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Physiology (in Greek physis = nature and logos = word) is the study of the mechanical, physical, and biochemical functions of living organisms.
Physiology has traditionally been divided into plant physiology and animal physiology but the principles of physiology are universal, no matter what particular organism is being studied. For example, what is learned about the physiology of yeast cells can also apply to human cells.
The field of animal physiology extends the tools and methods of human physiology to non-human animal species. Plant physiology also borrows techniques from both fields. Its scope of subjects is at least as diverse as the tree of life itself. Due to this diversity of subjects, research in animal physiology tends to concentrate on understanding how physiological traits changed throughout the evolutionary history of animals.
History[edit | edit source]
It was Abu Bakr Al Razi (popularly known as Rhazes) who described certain physiological parameters when he went to establish a hospital at Baghdad in the eighth century AD. Razi was followed by Al Kindi, who wrote a treatise on human physiology. Anatomist William Harvey described blood circulation in the 17th century, providing the beginning of experimental physiology. Herman Boerhaave is sometimes referred to as the father of physiology due to his exemplary teaching in Leiden and textbook 'Institutiones medicae'(1708).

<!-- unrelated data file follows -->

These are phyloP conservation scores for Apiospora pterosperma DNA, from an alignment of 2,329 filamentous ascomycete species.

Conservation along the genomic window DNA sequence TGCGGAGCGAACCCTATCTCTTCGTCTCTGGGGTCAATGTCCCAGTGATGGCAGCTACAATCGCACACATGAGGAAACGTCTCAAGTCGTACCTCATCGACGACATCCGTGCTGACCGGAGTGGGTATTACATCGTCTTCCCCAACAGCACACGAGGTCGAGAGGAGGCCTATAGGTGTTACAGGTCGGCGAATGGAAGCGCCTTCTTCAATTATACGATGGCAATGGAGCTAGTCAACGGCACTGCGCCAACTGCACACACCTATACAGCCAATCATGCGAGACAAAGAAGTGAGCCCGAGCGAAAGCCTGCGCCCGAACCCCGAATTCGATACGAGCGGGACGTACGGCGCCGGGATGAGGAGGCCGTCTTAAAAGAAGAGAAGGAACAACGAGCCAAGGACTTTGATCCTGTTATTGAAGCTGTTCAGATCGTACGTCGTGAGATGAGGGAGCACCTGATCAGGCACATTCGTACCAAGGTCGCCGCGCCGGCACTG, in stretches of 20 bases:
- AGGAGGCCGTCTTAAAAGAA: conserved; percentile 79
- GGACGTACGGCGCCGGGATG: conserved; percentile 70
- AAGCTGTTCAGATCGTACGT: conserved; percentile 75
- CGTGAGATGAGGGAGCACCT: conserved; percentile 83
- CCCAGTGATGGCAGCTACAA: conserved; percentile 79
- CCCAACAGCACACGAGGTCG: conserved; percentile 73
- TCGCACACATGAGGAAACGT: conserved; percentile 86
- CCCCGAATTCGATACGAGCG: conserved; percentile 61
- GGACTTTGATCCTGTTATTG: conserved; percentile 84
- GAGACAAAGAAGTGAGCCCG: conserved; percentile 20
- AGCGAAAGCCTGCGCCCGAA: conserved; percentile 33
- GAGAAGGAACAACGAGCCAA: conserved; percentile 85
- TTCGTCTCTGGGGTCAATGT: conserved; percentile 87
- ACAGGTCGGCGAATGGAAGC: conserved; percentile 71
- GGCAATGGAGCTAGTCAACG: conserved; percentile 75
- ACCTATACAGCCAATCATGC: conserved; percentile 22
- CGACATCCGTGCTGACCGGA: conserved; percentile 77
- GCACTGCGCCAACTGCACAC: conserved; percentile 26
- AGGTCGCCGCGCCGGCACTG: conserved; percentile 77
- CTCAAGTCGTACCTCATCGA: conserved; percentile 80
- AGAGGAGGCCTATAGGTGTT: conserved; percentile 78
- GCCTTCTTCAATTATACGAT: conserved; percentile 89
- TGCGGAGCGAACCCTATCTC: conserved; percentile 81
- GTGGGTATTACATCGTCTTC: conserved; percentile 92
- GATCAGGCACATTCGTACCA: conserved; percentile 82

Areas of physiology[edit | edit source]
Human and animal[edit | edit source]
Human physiology (main article) is the most complex area in physiology. This area has several subdivisions which overlap with each other. Many animals have similar anatomy to humans and so share many of these areas.
- Myophysiology deals with the operation of muscles
- Neurophysiology concerns the physiology of brains and nerves
- Cell physiology addresses the functioning of individual cells
- Membrane physiology focuses on the exchange of molecules across the cell membrane
- Respiratory physiology goes into the mechanics of gaseous exchange at the lung
- Circulation also known as cardiovascular physiology, deals with the heart, blood and blood vessels and issues arising
- Renal physiology focuses on the excretion of ions and other metabolites at the kidney
- Endocrinology covers endocrine hormones which affect every cell in the body
- Neuroendocrinology concerns the complex interactions of the neurological and endocrinological systems which together regulate physiology
- Reproductive physiology concerns the reproductive cycle
- Exercise physiology addresses the mechanism and response of the body to movement
Physiological processess[edit | edit source]
- Body temperature
- Secretion (gland)
- Sexual reproduction
- Thermal acclimitization
See also[edit | edit source]
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